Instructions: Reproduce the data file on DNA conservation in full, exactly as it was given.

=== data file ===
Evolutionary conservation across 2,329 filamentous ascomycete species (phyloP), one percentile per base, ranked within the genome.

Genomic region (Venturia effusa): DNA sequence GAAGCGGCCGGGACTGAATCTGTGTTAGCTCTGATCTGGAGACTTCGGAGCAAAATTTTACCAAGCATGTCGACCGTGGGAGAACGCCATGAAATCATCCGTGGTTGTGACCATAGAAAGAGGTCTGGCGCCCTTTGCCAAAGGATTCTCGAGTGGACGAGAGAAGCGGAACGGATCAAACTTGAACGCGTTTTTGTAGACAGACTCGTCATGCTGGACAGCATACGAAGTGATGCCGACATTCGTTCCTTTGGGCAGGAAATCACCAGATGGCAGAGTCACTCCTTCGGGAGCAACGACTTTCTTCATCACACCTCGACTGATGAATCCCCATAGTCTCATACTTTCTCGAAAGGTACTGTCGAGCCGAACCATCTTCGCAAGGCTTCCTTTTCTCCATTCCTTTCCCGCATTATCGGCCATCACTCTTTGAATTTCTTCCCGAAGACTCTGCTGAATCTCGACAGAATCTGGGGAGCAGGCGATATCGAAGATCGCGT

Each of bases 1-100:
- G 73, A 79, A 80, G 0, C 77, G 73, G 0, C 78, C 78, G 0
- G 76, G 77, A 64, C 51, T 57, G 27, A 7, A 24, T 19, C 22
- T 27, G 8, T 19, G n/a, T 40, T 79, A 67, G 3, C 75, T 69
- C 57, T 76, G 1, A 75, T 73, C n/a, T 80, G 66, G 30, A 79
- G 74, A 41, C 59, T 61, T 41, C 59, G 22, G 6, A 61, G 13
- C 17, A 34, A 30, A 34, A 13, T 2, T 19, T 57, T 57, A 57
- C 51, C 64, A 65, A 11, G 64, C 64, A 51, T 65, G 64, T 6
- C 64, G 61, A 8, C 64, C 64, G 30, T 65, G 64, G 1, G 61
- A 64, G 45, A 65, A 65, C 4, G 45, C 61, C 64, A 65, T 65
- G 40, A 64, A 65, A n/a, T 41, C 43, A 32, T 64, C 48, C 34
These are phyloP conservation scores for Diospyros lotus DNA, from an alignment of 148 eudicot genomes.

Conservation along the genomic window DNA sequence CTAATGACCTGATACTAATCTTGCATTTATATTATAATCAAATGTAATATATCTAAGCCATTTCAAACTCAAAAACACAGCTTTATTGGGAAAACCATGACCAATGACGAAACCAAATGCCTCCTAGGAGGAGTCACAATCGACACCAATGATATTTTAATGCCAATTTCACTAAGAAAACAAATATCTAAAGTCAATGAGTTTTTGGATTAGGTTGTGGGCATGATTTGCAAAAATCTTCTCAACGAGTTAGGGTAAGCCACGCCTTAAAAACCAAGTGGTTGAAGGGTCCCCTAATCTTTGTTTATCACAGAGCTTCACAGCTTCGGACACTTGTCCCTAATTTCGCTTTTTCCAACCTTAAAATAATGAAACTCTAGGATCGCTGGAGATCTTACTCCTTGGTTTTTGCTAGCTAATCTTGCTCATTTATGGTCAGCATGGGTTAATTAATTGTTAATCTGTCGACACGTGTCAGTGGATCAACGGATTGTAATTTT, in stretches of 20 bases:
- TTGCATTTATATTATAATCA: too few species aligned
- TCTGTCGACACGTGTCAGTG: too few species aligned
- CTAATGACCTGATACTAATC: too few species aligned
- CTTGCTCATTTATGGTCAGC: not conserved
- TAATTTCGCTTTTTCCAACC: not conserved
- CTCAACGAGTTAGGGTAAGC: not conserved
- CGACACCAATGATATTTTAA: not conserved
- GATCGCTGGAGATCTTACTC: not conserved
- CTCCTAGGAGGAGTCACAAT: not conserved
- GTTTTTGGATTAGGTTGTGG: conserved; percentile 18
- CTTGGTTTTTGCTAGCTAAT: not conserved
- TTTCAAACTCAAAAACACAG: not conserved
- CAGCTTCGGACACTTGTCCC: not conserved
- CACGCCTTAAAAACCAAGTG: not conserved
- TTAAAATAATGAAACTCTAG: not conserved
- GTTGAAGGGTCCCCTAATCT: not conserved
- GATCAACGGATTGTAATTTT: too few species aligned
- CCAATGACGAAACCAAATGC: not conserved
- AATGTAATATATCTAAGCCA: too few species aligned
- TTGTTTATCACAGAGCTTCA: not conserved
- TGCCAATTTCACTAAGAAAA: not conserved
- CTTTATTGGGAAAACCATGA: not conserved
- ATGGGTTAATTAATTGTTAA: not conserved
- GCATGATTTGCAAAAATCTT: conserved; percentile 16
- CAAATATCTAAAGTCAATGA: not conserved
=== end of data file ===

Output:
Evolutionary conservation across 2,329 filamentous ascomycete species (phyloP), one percentile per base, ranked within the genome.

Genomic region (Venturia effusa): DNA sequence GAAGCGGCCGGGACTGAATCTGTGTTAGCTCTGATCTGGAGACTTCGGAGCAAAATTTTACCAAGCATGTCGACCGTGGGAGAACGCCATGAAATCATCCGTGGTTGTGACCATAGAAAGAGGTCTGGCGCCCTTTGCCAAAGGATTCTCGAGTGGACGAGAGAAGCGGAACGGATCAAACTTGAACGCGTTTTTGTAGACAGACTCGTCATGCTGGACAGCATACGAAGTGATGCCGACATTCGTTCCTTTGGGCAGGAAATCACCAGATGGCAGAGTCACTCCTTCGGGAGCAACGACTTTCTTCATCACACCTCGACTGATGAATCCCCATAGTCTCATACTTTCTCGAAAGGTACTGTCGAGCCGAACCATCTTCGCAAGGCTTCCTTTTCTCCATTCCTTTCCCGCATTATCGGCCATCACTCTTTGAATTTCTTCCCGAAGACTCTGCTGAATCTCGACAGAATCTGGGGAGCAGGCGATATCGAAGATCGCGT

Each of bases 1-100:
- G 73, A 79, A 80, G 0, C 77, G 73, G 0, C 78, C 78, G 0
- G 76, G 77, A 64, C 51, T 57, G 27, A 7, A 24, T 19, C 22
- T 27, G 8, T 19, G n/a, T 40, T 79, A 67, G 3, C 75, T 69
- C 57, T 76, G 1, A 75, T 73, C n/a, T 80, G 66, G 30, A 79
- G 74, A 41, C 59, T 61, T 41, C 59, G 22, G 6, A 61, G 13
- C 17, A 34, A 30, A 34, A 13, T 2, T 19, T 57, T 57, A 57
- C 51, C 64, A 65, A 11, G 64, C 64, A 51, T 65, G 64, T 6
- C 64, G 61, A 8, C 64, C 64, G 30, T 65, G 64, G 1, G 61
- A 64, G 45, A 65, A 65, C 4, G 45, C 61, C 64, A 65, T 65
- G 40, A 64, A 65, A n/a, T 41, C 43, A 32, T 64, C 48, C 34
These are phyloP conservation scores for Diospyros lotus DNA, from an alignment of 148 eudicot genomes.

Conservation along the genomic window DNA sequence CTAATGACCTGATACTAATCTTGCATTTATATTATAATCAAATGTAATATATCTAAGCCATTTCAAACTCAAAAACACAGCTTTATTGGGAAAACCATGACCAATGACGAAACCAAATGCCTCCTAGGAGGAGTCACAATCGACACCAATGATATTTTAATGCCAATTTCACTAAGAAAACAAATATCTAAAGTCAATGAGTTTTTGGATTAGGTTGTGGGCATGATTTGCAAAAATCTTCTCAACGAGTTAGGGTAAGCCACGCCTTAAAAACCAAGTGGTTGAAGGGTCCCCTAATCTTTGTTTATCACAGAGCTTCACAGCTTCGGACACTTGTCCCTAATTTCGCTTTTTCCAACCTTAAAATAATGAAACTCTAGGATCGCTGGAGATCTTACTCCTTGGTTTTTGCTAGCTAATCTTGCTCATTTATGGTCAGCATGGGTTAATTAATTGTTAATCTGTCGACACGTGTCAGTGGATCAACGGATTGTAATTTT, in stretches of 20 bases:
- TTGCATTTATATTATAATCA: too few species aligned
- TCTGTCGACACGTGTCAGTG: too few species aligned
- CTAATGACCTGATACTAATC: too few species aligned
- CTTGCTCATTTATGGTCAGC: not conserved
- TAATTTCGCTTTTTCCAACC: not conserved
- CTCAACGAGTTAGGGTAAGC: not conserved
- CGACACCAATGATATTTTAA: not conserved
- GATCGCTGGAGATCTTACTC: not conserved
- CTCCTAGGAGGAGTCACAAT: not conserved
- GTTTTTGGATTAGGTTGTGG: conserved; percentile 18
- CTTGGTTTTTGCTAGCTAAT: not conserved
- TTTCAAACTCAAAAACACAG: not conserved
- CAGCTTCGGACACTTGTCCC: not conserved
- CACGCCTTAAAAACCAAGTG: not conserved
- TTAAAATAATGAAACTCTAG: not conserved
- GTTGAAGGGTCCCCTAATCT: not conserved
- GATCAACGGATTGTAATTTT: too few species aligned
- CCAATGACGAAACCAAATGC: not conserved
- AATGTAATATATCTAAGCCA: too few species aligned
- TTGTTTATCACAGAGCTTCA: not conserved
- TGCCAATTTCACTAAGAAAA: not conserved
- CTTTATTGGGAAAACCATGA: not conserved
- ATGGGTTAATTAATTGTTAA: not conserved
- GCATGATTTGCAAAAATCTT: conserved; percentile 16
- CAAATATCTAAAGTCAATGA: not conserved